SUPERLUX is LUX Scotland’s membership scheme, a national initiative that supports Scotland-based artists and arts professionals to develop more sustainable practices through professional development events, networking, skills development and training. SUPERLUX is currently free to join and also includes the offer of One-to-One Advice Sessions for artists living and working in Scotland.
GIVE BIRTH TO ME TOMORROW continues in June 2021 - follow LUX Scotland for updates.
LUX is an international arts agency that supports and promotes artists’ moving image practices and the ideas that surround them. Founded in 2002 the organisation builds on a long lineage of predecessors including The London Film-Makers’ Co-operative, London Video Arts and The Lux Centre.
Benjamin Cook is the founder director of LUX and LUX Scotland. He has been professionally involved in the independent film and visual art sector in the UK for the past 25 years as a curator, archivist, producer, writer and lecturer.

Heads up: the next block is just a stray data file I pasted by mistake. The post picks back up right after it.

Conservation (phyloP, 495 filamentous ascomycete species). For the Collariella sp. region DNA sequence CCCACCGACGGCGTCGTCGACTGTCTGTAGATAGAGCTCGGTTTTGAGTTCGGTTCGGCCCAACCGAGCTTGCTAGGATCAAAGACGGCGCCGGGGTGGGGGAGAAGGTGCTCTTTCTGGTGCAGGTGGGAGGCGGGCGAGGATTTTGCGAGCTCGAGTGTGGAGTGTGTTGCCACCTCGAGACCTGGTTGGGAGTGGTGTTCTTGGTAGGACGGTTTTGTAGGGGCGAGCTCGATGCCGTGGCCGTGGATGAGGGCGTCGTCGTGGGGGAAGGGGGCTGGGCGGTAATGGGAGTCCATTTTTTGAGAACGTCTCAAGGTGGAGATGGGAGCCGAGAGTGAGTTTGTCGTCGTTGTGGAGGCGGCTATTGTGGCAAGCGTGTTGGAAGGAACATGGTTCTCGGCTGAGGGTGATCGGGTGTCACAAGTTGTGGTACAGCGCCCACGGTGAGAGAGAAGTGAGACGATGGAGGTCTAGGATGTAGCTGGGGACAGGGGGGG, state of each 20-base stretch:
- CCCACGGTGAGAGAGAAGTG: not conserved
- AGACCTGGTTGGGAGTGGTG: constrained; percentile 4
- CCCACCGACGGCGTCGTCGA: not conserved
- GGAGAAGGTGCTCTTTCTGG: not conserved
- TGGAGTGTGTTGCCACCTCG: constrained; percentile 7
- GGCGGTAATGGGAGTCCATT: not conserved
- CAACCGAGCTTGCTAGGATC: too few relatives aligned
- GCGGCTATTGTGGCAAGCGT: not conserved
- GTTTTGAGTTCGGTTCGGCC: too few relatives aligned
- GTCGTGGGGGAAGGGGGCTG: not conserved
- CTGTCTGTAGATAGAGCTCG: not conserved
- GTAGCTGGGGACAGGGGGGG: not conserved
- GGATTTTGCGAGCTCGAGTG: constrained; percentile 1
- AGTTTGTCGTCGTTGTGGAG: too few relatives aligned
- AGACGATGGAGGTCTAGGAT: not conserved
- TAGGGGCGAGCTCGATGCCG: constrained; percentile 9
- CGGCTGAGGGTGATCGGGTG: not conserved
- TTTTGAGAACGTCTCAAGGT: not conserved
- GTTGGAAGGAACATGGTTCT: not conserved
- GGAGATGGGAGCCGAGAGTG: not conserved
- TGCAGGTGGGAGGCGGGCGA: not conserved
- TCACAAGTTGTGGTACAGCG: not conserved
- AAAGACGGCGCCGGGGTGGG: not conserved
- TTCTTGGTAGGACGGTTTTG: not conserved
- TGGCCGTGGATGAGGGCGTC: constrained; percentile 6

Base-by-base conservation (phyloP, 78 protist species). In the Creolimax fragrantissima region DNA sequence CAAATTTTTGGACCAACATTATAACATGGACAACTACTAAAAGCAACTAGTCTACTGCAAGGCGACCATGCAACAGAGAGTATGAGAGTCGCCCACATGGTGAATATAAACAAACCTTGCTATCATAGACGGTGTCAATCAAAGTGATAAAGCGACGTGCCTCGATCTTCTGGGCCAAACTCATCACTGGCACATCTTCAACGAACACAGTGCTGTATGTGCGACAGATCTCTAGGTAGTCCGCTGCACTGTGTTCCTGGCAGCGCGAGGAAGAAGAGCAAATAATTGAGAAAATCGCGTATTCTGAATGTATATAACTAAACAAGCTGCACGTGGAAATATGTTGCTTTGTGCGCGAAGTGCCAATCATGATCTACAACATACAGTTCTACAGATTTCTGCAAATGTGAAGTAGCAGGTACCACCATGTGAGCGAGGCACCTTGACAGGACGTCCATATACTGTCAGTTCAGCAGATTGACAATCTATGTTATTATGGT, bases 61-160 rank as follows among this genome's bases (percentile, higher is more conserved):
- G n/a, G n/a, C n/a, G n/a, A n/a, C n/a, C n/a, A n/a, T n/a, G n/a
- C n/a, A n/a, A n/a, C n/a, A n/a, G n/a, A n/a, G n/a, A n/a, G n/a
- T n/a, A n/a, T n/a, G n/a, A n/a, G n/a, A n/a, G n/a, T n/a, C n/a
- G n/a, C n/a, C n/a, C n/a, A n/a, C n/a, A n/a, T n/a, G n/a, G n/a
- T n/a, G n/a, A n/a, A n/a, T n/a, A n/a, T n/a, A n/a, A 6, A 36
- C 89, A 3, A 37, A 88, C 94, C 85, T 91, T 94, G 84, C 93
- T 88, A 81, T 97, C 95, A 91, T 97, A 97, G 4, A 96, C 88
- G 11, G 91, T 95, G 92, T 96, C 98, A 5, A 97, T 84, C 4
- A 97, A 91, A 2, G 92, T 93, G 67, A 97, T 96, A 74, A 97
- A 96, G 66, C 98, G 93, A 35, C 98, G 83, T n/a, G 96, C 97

In this episode of Into the Mothlight we’ll be looking at the role of Lux and how they support artists working in the moving image. In my chat with Benjamin Cook we touch on the history of the organisation, the collection of works they look after and the importance of being able to access some works online. We also talk about the 1-2-1 advice sessions that Lux delivers for artists and the Lux Critical Forum - discussion groups for artists who work with the moving image to talk about ideas and practice.
In the interview we mention:
Legendary London cinema The Scala
London Film-makers’ Coop - read about the first decade of the organisation here.
Menelik Shabazz - Award winning UK film director, producer, and writer – a key pioneer in the development of contemporary black British cinema.